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Baumgartner’s team included Joe Kittinger, who first attempted to break the sound barrier from 19.5 miles up in 1960, reaching speeds of 614 mph. With Kittinger inside mission control Sunday, the two men could be heard going over technical details during the ascension.

“Our guardian angel will take care of you,” Kittinger radioed to Baumgartner around the 100,000-foot mark, and noted that it was getting “really serious” now.

An hour into the flight, Baumgartner had ascended more than 63,000 feet and had gone through a trial run of the jump sequence that will send him plummeting toward Earth. Ballast was dropped to speed up the ascent.

Kittinger told him, “Everything is in the green. Doing great.”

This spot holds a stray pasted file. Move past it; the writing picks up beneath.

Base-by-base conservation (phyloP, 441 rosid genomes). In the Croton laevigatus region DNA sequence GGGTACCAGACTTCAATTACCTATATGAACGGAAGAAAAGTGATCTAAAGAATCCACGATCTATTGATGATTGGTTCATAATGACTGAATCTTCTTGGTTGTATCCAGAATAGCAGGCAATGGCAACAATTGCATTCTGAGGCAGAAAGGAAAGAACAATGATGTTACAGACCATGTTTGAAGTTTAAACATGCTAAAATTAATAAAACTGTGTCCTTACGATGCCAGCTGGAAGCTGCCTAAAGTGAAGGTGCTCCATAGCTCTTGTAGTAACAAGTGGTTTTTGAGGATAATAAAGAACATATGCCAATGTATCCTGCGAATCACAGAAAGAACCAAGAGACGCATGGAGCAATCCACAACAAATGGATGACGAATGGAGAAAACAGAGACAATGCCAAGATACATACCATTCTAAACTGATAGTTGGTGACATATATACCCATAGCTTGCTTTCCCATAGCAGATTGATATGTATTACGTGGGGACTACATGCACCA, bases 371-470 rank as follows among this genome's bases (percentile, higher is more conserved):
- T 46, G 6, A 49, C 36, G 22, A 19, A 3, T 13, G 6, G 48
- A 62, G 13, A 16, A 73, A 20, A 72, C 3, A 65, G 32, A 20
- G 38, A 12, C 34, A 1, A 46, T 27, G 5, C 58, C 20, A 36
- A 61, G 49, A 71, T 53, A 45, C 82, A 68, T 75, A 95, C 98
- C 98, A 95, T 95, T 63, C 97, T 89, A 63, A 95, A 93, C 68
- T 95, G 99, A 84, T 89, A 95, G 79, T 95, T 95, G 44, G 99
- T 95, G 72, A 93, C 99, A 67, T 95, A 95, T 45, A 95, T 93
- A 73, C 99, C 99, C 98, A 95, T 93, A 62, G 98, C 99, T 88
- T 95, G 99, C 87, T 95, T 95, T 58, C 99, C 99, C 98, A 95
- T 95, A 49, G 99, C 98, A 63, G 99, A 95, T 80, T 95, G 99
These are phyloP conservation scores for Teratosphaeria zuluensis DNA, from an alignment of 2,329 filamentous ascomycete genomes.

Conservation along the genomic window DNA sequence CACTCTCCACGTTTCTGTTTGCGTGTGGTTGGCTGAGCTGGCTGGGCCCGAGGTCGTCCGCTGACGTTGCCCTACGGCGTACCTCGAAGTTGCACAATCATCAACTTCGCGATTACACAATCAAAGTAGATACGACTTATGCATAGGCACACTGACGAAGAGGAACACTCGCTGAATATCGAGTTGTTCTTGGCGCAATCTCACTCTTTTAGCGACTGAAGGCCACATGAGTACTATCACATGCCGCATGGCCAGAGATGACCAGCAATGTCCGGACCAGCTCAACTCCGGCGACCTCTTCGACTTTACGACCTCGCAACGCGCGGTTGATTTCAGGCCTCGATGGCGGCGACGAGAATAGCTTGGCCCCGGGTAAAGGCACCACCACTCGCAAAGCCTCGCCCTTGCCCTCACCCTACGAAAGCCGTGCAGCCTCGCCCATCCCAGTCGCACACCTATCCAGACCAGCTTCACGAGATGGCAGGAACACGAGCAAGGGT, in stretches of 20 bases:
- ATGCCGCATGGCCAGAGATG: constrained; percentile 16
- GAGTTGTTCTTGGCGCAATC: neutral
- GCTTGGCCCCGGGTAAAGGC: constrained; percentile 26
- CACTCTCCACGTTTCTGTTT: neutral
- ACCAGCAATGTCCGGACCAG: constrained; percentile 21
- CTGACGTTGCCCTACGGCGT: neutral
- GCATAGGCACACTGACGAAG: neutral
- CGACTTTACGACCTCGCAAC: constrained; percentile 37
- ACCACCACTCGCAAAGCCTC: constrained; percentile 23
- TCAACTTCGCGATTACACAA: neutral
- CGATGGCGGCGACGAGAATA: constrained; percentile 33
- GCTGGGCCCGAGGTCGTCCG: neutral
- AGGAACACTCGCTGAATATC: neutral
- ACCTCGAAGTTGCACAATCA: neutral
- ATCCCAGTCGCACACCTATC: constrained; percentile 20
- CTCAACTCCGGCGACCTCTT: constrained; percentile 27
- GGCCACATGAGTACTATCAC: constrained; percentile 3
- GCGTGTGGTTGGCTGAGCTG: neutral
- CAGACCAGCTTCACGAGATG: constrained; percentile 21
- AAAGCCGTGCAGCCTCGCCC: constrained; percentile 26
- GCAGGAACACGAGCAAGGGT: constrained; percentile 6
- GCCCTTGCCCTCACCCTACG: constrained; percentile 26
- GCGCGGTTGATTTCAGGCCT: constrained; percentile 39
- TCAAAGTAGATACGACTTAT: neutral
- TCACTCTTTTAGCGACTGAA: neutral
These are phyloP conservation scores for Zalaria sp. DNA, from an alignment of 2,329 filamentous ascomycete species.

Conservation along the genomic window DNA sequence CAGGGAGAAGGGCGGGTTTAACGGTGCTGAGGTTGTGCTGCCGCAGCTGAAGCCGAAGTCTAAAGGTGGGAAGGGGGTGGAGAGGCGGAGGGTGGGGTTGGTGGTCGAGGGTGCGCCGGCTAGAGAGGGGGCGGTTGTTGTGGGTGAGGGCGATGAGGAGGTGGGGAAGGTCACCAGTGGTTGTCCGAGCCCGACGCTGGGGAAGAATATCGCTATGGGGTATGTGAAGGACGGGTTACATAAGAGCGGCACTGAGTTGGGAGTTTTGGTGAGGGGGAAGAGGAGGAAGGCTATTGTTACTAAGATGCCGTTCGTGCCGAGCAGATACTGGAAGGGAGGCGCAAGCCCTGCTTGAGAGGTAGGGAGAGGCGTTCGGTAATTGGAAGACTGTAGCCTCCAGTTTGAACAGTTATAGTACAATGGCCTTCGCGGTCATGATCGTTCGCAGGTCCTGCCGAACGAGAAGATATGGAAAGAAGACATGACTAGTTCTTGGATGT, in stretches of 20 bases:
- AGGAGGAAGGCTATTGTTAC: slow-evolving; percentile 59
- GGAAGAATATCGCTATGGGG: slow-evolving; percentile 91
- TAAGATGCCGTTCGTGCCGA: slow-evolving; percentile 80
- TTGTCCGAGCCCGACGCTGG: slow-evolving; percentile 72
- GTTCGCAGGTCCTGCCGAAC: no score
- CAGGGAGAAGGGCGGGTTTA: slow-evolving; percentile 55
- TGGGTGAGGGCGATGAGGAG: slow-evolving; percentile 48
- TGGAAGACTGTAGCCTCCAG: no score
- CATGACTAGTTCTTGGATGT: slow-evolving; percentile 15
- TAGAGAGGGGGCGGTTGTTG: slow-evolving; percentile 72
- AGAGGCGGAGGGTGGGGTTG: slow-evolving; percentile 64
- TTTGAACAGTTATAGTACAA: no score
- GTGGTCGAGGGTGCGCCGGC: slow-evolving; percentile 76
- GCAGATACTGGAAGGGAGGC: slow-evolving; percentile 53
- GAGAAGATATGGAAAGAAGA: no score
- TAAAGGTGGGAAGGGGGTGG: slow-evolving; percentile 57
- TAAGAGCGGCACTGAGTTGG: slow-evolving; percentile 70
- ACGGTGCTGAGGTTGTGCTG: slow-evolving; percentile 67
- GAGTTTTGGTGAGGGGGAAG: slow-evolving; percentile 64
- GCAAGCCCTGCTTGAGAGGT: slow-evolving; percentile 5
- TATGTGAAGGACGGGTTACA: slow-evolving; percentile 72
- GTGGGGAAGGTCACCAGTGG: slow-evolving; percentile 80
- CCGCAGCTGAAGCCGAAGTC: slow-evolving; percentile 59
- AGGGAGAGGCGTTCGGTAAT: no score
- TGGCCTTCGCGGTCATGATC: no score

As Baumgartner ascended in the balloon, so did the number of viewers watching on YouTube. Nearly 7.3 million watched as he sat on the edge of the capsule moments before jumping. After he landed, Red Bull posted a picture of Baumgartner on his knees on the ground to Facebook, generating nearly 216,000 likes, 10,000 comments and more than 29,000 shares in less than 40 minutes.

On Twitter, half the worldwide trending topics had something to do with the jump, pushing past seven NFL football games.

Among the tweets was one from NASA: “Congratulations to Felix Baumgartner and RedBull Stratos on record-breaking leap from the edge of space!”

This attempt marked the end of a five-year road for Baumgartner, a record-setting high-altitude jumper. He already made two preparation jumps in the area, one from 15 miles high and another from 18 miles high. It also was the end of his extreme altitude jumping career; he has promised this will be his final jump.

Baumgartner has said he plans to settle down with his girlfriend and fly helicopters on mountain rescue and firefighting missions in the U.S. and Austria.